Photographer James Day has wandered from his comfort zone in favor of elegant black and white portraits in his newest ongoing series, fittingly entitled Old Salt.
“I find shooting personal work very fulfilling creatively and I think it is so important as it really feeds your commercial work and your creative soul. The hardest thing is trying to fit it in around all of the commercial assignments but I really do think it is so important. Shooting personal work is the best way to experiment and try new things that you are unable to do on a commercial assignment. I am fairly sure that it is my personal work that attracts clients in the first place. Creatives really want to get a sense of who you are as a photographer and what you like shooting and personal work is the essential gateway for them to gain a real understanding of who you are as an artist.”
What made you decide to go black & white vs. color?
In the past I used to shoot a lot of B&W and I always loved its look and feel. As time passed I just naturally gravitated more towards colour but recently I had a real yearning to return to monochrome and this series seemed the perfect opportunity to do it.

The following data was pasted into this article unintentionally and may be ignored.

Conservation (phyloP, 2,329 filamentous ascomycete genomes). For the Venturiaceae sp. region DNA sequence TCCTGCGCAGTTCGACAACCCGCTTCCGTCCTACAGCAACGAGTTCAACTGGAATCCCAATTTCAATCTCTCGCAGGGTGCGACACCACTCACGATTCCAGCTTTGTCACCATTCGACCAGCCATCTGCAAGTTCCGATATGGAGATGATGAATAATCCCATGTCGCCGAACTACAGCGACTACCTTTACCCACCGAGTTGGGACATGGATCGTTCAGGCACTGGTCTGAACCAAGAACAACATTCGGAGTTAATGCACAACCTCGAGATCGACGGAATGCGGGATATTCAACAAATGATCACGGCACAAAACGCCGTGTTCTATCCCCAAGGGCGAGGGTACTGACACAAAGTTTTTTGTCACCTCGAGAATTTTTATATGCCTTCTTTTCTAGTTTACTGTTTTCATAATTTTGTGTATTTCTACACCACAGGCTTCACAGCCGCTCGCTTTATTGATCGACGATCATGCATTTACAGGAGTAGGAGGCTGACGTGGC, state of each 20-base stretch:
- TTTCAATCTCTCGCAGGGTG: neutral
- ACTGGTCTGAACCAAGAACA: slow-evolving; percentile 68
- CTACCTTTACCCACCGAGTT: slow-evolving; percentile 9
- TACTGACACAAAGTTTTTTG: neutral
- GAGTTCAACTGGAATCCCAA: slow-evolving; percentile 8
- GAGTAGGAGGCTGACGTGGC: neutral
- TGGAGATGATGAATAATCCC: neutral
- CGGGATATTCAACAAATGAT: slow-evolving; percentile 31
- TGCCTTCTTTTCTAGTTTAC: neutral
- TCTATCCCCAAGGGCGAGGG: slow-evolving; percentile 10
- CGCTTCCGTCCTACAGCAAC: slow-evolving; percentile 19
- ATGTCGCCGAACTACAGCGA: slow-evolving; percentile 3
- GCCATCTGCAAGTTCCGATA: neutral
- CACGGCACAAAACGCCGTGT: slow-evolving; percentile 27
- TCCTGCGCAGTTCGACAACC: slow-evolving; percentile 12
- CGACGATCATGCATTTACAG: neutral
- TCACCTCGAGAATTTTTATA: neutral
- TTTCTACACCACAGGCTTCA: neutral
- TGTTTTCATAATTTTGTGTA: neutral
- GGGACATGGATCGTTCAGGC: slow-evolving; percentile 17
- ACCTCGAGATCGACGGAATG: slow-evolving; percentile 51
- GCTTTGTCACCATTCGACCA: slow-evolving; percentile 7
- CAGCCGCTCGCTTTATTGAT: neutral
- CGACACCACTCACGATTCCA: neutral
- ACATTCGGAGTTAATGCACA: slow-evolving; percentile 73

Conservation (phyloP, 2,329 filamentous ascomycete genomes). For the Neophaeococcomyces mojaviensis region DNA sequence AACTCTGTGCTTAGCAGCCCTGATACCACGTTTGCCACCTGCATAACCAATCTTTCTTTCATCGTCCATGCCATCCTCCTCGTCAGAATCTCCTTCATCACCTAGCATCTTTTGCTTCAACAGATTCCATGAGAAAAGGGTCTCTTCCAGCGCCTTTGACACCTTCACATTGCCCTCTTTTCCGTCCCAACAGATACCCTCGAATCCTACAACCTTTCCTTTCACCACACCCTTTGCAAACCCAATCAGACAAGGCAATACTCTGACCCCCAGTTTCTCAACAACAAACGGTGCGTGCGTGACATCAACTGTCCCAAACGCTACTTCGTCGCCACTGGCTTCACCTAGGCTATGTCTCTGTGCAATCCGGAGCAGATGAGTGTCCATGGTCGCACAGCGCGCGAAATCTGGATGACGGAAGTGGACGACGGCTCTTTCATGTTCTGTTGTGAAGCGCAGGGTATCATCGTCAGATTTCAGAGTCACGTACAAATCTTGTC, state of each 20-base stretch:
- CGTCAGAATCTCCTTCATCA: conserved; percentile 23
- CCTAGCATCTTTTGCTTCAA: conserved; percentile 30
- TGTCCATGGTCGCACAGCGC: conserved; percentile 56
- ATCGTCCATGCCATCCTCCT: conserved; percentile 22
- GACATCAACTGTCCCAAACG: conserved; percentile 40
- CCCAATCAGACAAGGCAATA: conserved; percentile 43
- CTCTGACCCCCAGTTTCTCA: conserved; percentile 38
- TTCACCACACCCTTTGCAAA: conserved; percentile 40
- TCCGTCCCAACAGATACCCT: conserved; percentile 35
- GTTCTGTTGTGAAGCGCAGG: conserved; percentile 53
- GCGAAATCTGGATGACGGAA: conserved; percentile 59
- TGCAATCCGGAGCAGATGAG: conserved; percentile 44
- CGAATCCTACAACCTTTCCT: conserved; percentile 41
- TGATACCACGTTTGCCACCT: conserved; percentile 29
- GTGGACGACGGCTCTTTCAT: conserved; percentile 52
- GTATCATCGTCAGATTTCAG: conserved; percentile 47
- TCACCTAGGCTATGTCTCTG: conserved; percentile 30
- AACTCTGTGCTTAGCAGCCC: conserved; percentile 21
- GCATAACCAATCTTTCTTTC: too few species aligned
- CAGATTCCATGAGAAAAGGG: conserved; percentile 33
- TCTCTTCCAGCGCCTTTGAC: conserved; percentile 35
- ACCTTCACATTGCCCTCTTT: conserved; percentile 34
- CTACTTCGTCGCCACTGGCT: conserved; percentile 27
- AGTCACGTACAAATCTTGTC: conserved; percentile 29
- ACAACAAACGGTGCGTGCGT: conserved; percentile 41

I noticed one of the models has a few holes from removed piercings around his mouth area, which I thought added such a subtle quality you don’t see every day. Any particular reason for choosing him as a subject? How did you select your models since they have such a distinct look?
The original casting brief for this was for bearded guys but once I had found a few we actually expanded it a little. The agencies had sent us a few other suggestions but this guy actually turned up in the role of the stylists assistant. I thought he had a fantastic look and I really liked the holes in his face where multiple piercings but had removed all of the studs.
How did you decide to do advertising and editorial work over fine art? Is it easy for you to step away from commercial and focus on your own themes?
When I was assisting I always worked for advertising photographers so it seemed like a natural progression. I knew the business and really like responding to a creative brief. As my career developed I realised it would be great to do more editorial work as you got great access to interesting people and situations. I have actually almost completed my first fine art project but that is a story for another day.